Groff Mission Statement
As the most widely deployed implementation of troff in use today, groff holds an important place in the Unix universe. Frequently and erroneously dismissed as a legacy program for formatting Unix manuals (manpages), groff is in fact a sophisticated system for producing high-quality typeset material, from business correspondence to complex technical reports and plate-ready books. With an impressive record for backward compatibility, it continues to evolve and play a leading role in the development of free typesetting software.
Future development will focus on groff’s typesetting capabilities, the goal being to improve automatic formatting of documents with no corresponding loss of user control over typographic details. In addition to the core binary, where much of the work will be done, the system comprises a macro language, pre-built macro sets, pre- and post-processors, and drivers for outputting to various formats. The guiding principle for changes to these parts will be to improve and extend, not alter, especially with respect to established usage.
A key part of the project’s mandate will be to redress issues that have historically discouraged widespread adoption of groff. Issues include the perceived superiority of TeX for general-purpose typesetting, the long and somewhat unfortunate association with manpages, and the difficulty of mastering groff’s low-level typesetting requests.
Broadly speaking, development will be channelled into two areas:
- ♦ core groff
- – the typesetting backend and low-level formatting requests
- ♦ program usage
- – general-purpose macro sets and manpages
Groff currently uses a greedy algorithm to format paragraphs one line at a time, but the Knuth-Plass algorithm, implemented in TeX, Heirloom troff and elsewhere, optimizes linebreaks throughout whole paragraphs and achieves a more uniform typographic grey. One of the most exciting challenges facing groff will be implementing an improved formatting algorithm, the most likely candidate being Knuth-Plass. It’s a big job, but with groff’s clean codebase and helpful community of experts, it is hoped additional developers will step forward and contribute their programming skills.
Equally important will be instituting native support for TrueType, Open Type, and other non-Type1 PostScript fonts, and improving Unicode support.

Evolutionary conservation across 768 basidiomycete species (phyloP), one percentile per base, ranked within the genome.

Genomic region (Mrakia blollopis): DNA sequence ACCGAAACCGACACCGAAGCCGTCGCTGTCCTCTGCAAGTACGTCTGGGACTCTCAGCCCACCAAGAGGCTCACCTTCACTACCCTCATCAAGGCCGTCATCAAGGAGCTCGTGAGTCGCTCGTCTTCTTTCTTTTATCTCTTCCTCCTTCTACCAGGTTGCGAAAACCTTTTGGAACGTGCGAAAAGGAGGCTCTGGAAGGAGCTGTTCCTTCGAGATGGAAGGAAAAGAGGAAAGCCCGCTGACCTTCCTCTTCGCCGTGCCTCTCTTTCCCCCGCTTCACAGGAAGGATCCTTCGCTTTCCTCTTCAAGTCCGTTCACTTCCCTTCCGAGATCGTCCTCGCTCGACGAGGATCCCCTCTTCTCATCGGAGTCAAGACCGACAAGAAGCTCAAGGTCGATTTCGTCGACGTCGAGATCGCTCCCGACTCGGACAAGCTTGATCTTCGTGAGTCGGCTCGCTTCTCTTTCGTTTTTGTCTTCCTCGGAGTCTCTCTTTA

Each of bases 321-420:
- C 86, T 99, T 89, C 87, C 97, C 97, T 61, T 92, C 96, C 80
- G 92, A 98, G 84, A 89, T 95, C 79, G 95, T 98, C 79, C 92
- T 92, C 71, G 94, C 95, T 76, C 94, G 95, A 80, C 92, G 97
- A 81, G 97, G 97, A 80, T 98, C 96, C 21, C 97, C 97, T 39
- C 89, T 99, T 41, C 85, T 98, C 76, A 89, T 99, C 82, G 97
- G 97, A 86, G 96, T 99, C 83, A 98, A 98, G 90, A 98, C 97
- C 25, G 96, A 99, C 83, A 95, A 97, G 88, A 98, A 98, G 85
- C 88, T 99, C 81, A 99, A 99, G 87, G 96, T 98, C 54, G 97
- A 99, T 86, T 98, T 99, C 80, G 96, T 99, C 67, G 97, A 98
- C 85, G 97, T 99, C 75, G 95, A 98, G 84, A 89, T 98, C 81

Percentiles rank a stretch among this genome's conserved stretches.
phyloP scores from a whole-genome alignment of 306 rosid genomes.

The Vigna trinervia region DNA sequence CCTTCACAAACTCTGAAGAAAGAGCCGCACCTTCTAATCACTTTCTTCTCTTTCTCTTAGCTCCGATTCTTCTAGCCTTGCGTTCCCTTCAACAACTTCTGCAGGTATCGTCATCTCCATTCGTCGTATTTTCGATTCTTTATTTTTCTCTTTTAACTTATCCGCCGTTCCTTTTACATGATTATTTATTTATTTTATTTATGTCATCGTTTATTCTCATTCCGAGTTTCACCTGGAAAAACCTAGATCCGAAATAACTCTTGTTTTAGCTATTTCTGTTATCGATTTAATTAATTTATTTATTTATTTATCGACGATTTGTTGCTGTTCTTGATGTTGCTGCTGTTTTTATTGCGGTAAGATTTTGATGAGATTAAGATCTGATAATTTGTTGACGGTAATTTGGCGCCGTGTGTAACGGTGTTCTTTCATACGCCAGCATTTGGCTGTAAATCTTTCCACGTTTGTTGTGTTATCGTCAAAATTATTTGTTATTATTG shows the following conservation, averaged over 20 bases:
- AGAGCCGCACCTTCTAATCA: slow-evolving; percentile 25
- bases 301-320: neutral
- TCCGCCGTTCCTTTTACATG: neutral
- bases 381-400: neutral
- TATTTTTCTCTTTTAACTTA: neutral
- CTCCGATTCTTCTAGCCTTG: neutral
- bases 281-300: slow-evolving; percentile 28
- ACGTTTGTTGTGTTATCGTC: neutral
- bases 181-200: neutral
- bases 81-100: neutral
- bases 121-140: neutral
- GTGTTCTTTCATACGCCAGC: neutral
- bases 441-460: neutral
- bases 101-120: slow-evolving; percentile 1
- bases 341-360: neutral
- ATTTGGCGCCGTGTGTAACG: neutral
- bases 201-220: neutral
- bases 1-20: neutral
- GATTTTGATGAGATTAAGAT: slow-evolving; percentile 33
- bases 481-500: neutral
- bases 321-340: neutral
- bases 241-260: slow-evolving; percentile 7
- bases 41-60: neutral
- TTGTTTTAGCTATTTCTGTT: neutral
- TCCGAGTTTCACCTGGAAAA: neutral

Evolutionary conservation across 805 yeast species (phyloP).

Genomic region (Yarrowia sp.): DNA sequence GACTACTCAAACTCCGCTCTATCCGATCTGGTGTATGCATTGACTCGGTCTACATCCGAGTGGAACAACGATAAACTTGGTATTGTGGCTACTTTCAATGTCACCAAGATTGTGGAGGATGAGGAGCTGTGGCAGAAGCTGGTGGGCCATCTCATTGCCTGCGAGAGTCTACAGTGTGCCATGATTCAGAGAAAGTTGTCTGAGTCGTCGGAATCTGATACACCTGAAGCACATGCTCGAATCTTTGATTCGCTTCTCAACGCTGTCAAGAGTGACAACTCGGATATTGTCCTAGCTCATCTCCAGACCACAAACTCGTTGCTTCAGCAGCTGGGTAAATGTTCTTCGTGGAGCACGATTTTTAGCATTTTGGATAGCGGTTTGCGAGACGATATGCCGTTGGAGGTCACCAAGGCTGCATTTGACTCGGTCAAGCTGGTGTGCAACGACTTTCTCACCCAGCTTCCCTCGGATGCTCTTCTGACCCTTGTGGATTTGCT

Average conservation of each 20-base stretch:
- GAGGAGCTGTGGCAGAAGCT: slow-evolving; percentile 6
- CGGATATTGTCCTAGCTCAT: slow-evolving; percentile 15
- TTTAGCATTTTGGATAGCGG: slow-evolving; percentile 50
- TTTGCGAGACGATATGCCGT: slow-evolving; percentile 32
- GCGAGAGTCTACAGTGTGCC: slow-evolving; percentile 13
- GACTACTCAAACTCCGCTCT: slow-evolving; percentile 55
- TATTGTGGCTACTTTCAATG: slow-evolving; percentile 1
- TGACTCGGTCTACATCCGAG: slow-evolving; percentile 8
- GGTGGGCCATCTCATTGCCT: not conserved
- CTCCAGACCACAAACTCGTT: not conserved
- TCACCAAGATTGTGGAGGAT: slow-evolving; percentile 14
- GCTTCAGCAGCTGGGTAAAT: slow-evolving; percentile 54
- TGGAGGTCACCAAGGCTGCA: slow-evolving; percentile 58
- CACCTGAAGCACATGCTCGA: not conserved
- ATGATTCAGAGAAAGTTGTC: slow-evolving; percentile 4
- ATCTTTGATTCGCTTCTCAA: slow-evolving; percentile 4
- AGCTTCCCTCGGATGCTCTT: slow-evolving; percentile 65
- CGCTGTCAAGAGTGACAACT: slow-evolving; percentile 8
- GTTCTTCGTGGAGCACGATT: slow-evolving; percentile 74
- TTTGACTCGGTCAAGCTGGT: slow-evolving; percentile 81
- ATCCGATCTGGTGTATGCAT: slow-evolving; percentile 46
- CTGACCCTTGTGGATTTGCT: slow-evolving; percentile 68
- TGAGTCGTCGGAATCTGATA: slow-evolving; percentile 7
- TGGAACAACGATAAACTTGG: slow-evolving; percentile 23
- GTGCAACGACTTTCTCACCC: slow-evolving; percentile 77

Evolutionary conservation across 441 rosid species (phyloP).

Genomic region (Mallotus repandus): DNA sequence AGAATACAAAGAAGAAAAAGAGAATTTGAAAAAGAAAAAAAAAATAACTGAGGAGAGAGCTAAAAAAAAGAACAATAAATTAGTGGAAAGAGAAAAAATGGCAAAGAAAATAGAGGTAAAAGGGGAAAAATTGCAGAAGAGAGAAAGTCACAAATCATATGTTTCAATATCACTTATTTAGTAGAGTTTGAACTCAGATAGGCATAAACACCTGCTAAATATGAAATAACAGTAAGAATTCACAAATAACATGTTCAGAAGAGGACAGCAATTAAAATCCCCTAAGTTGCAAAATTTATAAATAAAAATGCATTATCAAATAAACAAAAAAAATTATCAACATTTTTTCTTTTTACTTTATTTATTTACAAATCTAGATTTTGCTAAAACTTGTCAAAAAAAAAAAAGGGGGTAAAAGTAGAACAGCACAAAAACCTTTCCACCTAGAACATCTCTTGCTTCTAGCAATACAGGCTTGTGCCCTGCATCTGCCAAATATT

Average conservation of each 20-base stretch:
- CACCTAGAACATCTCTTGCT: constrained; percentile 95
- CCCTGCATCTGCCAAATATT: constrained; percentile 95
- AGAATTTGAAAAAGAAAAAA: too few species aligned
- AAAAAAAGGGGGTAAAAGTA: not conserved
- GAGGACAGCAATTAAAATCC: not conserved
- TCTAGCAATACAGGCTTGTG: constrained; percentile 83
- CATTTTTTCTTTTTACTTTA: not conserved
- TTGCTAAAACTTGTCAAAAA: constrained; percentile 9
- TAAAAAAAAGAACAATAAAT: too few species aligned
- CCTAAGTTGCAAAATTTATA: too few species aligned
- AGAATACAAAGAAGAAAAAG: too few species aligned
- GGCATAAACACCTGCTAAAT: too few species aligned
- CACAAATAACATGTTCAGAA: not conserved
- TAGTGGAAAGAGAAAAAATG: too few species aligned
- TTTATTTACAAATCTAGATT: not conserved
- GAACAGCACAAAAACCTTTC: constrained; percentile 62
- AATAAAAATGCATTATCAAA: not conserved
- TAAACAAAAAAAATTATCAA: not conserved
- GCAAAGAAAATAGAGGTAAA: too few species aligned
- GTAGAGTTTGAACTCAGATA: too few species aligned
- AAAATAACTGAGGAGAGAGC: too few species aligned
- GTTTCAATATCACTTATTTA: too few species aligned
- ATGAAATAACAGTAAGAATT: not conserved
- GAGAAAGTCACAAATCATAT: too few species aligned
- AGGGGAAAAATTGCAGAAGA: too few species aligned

Low-level formatting requests
Supplementary low-level formatting requests will continue to be added, and the behaviour of some existing requests reviewed, with care taken to maintain backward compatibility whenever modifications are deemed worthwhile.
At the request level, groff’s use of integer arithmetic and linear evaluation of expressions hearkens back to the stone age. While not top-priority, these and other historical encumbrances (read “annoyances”) will be addressed—again, with a watchful eye toward backward compatibility.
General-purpose macro sets
Macro sets form the primary user interface to groff. Well-designed, well-documented sets help make groff accessible to users—new users in particular. Adoption or rejection of the program is often based on whether available sets meet user needs without requiring mastery of low-level requests. Learning curve and ease of use are equally important.
The most active area of groff development in the past decade has been in macro sets, with mom alone adding over 13,000 lines of code and 1MB of documentation to the project. Support for existing macro sets and the design and development of new ones will therefore play a significant role in groff’s future.
The need for Unix manuals to render cleanly to multiple output media favours structural rather than presentational markup, however the classical man(7) macros remain almost exclusively presentational. mdoc(7) provides a semantically superior alternative, but the use of man(7) is deeply rooted in Unix.
Future work on manpages will entail improving the semantic clarity of the man(7) macros, decoupling them as much as possible from low-level presentational requests. The aim will be to ease conversion of manpages to markup languages that do not rely on groff for display and printing, e.g. XML, while preserving the full presentational richness of manpages processed with groff.
Concurrent with work on man(7), mdoc(7) will be actively supported and its use promoted.
To summarize, the goal of this two-pronged strategy is to foster manpage markup that:
- ♦ renders cleanly to the terminal
- ♦ respects presentational markup when output to PostScript
- ♦ allows semantic analysis
- ♦ is portable
Looking forward, looking back
Backward compatibility with existing documents and usage will remain a top priority, as will avoiding feature-bloat and increased overheads. Groff’s viability and vitality rest as much on these as on forward-looking development.
Finally, it is hoped that users of and contributors to groff will promote its use, providing unobtrusive advocacy to encourage more widespread adoption of the program, thereby increasing the pool of potential contributors and developers and furthering the cause of good typography.
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